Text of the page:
The anti-vaccination movement has brought devastating illnesses to the forefront of our society, like whooping cough and measles. Illnesses that I considered once upon a time stories of my grandparents' and great-grandpartents' generations, just some ramblings about some contraption called “the Iron Lung.” We thought science had eradicated such tragedies. But cases like the latest Disneyland measles outbreak have reminded us that these illnesses can still threaten us when enough people decide to opt out from vaccinating themselves and their children.

In a recent Reddit thread, Seth Blumberg, a physician-scientist based out of the University of California, San Francisco and St. Mary’s Medical Center, along with his colleague Jennifer Zipprich, held an AMA (ask me anything). Both studied the recent measles outbreak in Disneyland and wanted to offer up their expertise and time to help answer any burning questions about vaccines and outbreaks. The most interesting discussion surrounds their recent study into the measles outbreak in California and “whether or not the transmission of measles has increased to the point where it may once again become endemic in the United States.”

Blumberg said:

“Fortunately, we find that the transmission of measles is probably still controlled, but that vaccination remains an essential public health policy.”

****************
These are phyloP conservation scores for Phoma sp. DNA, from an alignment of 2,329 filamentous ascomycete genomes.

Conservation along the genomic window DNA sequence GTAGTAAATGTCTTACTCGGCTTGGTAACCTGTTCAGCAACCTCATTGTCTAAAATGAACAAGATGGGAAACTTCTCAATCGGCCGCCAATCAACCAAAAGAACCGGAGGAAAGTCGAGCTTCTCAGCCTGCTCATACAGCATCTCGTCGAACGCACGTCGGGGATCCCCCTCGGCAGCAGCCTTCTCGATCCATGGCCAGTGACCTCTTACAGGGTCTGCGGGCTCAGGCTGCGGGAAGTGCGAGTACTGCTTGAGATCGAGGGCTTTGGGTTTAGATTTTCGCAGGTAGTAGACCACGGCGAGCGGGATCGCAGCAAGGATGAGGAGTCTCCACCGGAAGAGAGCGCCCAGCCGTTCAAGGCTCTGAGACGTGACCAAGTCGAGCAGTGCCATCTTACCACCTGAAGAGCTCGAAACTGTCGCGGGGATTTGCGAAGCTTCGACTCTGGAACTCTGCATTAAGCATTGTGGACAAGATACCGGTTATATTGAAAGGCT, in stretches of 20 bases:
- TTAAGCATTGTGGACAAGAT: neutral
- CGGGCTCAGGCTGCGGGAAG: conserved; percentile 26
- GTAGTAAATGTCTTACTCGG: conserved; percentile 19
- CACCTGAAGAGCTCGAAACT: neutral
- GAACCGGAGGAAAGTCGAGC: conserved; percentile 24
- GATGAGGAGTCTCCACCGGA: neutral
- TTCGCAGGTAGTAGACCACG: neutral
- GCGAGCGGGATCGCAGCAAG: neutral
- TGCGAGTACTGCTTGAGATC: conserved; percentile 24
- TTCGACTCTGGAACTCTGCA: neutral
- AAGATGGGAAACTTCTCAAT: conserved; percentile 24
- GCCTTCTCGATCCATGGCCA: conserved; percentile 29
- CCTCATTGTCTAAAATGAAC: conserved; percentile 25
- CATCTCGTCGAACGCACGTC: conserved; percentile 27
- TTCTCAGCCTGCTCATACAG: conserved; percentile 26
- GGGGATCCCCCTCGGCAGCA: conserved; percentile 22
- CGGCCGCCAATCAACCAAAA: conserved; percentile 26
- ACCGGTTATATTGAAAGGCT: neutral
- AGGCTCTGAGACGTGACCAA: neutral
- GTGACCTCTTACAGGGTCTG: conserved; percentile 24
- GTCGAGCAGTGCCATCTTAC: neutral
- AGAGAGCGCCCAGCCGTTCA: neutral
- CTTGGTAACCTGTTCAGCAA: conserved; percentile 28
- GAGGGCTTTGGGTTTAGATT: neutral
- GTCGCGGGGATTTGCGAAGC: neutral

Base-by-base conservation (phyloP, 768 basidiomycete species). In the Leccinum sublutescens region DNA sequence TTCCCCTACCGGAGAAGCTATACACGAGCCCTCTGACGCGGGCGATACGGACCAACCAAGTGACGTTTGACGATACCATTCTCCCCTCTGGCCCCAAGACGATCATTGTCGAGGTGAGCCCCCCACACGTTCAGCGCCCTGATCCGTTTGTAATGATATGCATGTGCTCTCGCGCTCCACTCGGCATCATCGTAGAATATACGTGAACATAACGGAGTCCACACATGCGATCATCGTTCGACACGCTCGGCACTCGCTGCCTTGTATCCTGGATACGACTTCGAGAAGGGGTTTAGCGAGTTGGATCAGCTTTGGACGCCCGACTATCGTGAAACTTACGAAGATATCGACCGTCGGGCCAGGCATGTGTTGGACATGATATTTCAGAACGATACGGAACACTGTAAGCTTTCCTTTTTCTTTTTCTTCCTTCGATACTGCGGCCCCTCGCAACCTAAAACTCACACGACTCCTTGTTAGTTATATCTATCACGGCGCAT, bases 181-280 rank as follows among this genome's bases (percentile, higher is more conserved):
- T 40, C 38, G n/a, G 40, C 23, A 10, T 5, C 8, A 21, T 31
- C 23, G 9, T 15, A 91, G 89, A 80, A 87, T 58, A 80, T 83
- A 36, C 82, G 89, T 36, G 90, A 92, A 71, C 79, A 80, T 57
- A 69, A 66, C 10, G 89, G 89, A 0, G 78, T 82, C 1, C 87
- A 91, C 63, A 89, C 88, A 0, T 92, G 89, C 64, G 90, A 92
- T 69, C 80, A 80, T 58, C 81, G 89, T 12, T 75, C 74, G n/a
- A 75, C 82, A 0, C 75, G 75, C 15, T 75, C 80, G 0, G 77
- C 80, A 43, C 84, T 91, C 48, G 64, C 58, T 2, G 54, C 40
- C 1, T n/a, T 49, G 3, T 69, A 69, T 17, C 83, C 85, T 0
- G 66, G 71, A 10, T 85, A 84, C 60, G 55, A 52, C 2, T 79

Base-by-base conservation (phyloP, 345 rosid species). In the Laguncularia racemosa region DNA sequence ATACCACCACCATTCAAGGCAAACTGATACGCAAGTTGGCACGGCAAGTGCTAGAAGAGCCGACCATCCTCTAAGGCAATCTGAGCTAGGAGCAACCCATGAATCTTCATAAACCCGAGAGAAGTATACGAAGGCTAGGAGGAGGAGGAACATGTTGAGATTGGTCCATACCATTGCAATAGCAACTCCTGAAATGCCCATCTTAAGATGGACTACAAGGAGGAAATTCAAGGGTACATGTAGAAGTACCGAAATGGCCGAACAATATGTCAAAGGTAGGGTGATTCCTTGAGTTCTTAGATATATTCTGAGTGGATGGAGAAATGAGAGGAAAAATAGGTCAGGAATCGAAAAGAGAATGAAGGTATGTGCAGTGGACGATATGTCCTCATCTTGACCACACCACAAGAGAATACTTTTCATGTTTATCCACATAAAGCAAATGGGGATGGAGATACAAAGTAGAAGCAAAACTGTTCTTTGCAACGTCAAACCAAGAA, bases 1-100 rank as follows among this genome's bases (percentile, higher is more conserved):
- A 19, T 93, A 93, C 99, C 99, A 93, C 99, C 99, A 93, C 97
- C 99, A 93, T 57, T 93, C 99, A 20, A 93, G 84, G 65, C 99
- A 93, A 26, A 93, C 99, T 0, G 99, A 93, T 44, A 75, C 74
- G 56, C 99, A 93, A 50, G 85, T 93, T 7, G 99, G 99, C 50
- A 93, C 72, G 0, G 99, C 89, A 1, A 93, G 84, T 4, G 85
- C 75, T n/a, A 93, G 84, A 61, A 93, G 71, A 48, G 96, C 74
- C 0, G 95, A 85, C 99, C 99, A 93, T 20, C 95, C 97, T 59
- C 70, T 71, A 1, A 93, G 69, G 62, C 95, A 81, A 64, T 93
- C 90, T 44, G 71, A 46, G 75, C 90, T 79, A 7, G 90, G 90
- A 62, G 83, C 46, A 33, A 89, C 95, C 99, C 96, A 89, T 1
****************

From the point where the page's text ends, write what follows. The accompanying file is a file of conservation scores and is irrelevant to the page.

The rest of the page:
However, there are concentrated populations of parents who fear vaccines cause health complications and it's difficult to reason with such a strong emotion. Many in the forum wondered what scientists would say to those inquiring about the value of vaccination. Blumberg responded:

“I do not believe that vaccination will 'save my kid' from having measles. Thus, I understand the hesitance of many parents to vaccinate. However, I am convinced that the risks are minimal. But more importantly, I know that the prevention of measles requires the collective effort of the entire community. I believe that not vaccinating my kid would be selfish, in the same way that it would be selfish for me (as a physician) to refrain from getting vaccinated for the flu and thus increase the risk of my immunocompromised patients getting very sick.”

It's not just about your child — it's about everyone else's child as well. However, falsified data continues to live on with celebrities propagating the idea that vaccines are dangerous. Blumberg says that research on vaccination “is a complicated subject and it is easy for scientific reports to get misinterpreted. Unfortunately, the measles literature has suffered from some outright falsified data that has complicated the public understanding of the risks / benefits of measles."

In the book Deadly Choices: How the Anti-Vaccine Movement Threatens Us All, by Paul A. Offit, MD, he discusses and dissects the events that drove the anti-vaccination movement and its sad outcomes. It's a movement mostly driven by fear, politics, and bad science, and he does a wonderful job breaking down the science of why it's important for the individual to vaccinate, if they are able, to protect the community. For one example, he writes:

“For highly contagious infections — such as measles or pertussis — the immunization rate needs to be about 95 percent. For somewhat less contagious infections — like mumps and rubella — herd immunity can be achieved with immunization rates around 85 percent.”

Without those rates, communities become susceptible to spreading disease, enough that even some of those vaccinated will become infected.

To read more of the discussion on vaccines, measles, and if we're headed toward an epidemic, head over to Reddit.

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